Thursday, August 18, 2011

COOL FLICKS: Danger Route (1967)

Here's a sneak preview for my post on the neglected book I've chosen for Friday's Forgotten Books coming tomorrow. The book was adapted for the screen and made into an equally forgotten spy movie.


It was retitled Danger Route with Richard Johnson (the original choice for James Bond) starring as super spy and hired assassin Jonas Wilde, and Sam Wanamaker and Harry Andrews in other spy roles. The women are played by Sylvia Sims, Carole Lynley, Diana Dors and Barbara Bouchet (Johnson's former girlfriend). There is an excellent review here that goes into great detail about the film and also mentions that it can be viewed in streaming video format at Netflix. But when I went to watch the movie I found that Netflix had inexplicably removed the film. It had only been up for three or four months. Copyright issues? Who knows.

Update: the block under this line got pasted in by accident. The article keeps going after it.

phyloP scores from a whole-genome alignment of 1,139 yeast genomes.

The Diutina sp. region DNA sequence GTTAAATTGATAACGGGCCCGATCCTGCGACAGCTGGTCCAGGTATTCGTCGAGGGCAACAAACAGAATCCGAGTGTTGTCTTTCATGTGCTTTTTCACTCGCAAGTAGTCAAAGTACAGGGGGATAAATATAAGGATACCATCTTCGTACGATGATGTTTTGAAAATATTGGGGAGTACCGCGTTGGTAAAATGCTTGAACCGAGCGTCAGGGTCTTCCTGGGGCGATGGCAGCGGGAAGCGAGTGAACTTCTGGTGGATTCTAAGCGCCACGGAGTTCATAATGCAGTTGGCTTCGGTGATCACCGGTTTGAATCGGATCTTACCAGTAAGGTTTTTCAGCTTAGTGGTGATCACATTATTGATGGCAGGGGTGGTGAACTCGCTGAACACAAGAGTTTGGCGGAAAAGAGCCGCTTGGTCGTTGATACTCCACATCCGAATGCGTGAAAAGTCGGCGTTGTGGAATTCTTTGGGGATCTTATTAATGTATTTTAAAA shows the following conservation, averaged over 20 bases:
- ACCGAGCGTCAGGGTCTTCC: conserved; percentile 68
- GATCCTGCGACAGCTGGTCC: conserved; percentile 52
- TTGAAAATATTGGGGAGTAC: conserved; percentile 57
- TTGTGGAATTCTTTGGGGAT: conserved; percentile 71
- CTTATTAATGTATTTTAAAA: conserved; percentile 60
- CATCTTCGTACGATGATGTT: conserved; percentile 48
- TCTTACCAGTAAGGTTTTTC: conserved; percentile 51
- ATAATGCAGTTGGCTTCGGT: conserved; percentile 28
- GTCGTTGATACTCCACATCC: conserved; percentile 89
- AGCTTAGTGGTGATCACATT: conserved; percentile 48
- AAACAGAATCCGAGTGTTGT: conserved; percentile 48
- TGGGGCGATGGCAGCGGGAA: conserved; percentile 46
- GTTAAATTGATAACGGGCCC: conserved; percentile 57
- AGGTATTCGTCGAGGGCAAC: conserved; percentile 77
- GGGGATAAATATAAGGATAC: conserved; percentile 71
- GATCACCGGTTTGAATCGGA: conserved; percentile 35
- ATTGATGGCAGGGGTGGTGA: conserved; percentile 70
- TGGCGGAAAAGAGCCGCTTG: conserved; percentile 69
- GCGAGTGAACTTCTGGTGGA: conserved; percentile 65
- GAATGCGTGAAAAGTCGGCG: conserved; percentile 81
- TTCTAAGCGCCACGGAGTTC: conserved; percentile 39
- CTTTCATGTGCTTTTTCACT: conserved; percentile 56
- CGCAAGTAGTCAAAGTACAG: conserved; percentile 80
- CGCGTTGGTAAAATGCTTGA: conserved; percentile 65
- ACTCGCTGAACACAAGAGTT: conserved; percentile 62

You can, however, watch the trailer for the movie below. (God bless the cinephiles who flood YouTube with these treasures!) The scenes depicted tell me that the adaptation is very faithful to the novel. I also posted the only other film clip available from the movie. It includes an edited montage of action scenes taken from a German version of the movie accompanied by the odd theme song by Lionel Bart (composer/lyricist of the musical Oliver!) and sung by Anita Harris. Bart tries his best to emulate John Barry's Bond sound and falls short of the mark. Trumpets blasts aren't enough. And those lyrics!

"To stay alive in this violent world a man has to have an edge. His is the edge of his hand!"



"A man has to travel on the danger route / A man has to toy with life and death..." Just a sampling of the not so memorable lyrics.

2 comments:

  1. I'm sorry, John, but I had to laugh. I did. That voice over. The idea of a guy whose hands are deadly weapons. I'm smiling. IT's all too much. :)

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  2. I laughed too! I love these old trailers. So melodramatic and self-important. Over time they've become self-parodies. And that theme song. OY! I posted these clips because I found them campy in a retro-60s way. Hard to believe it was all so serious back then.

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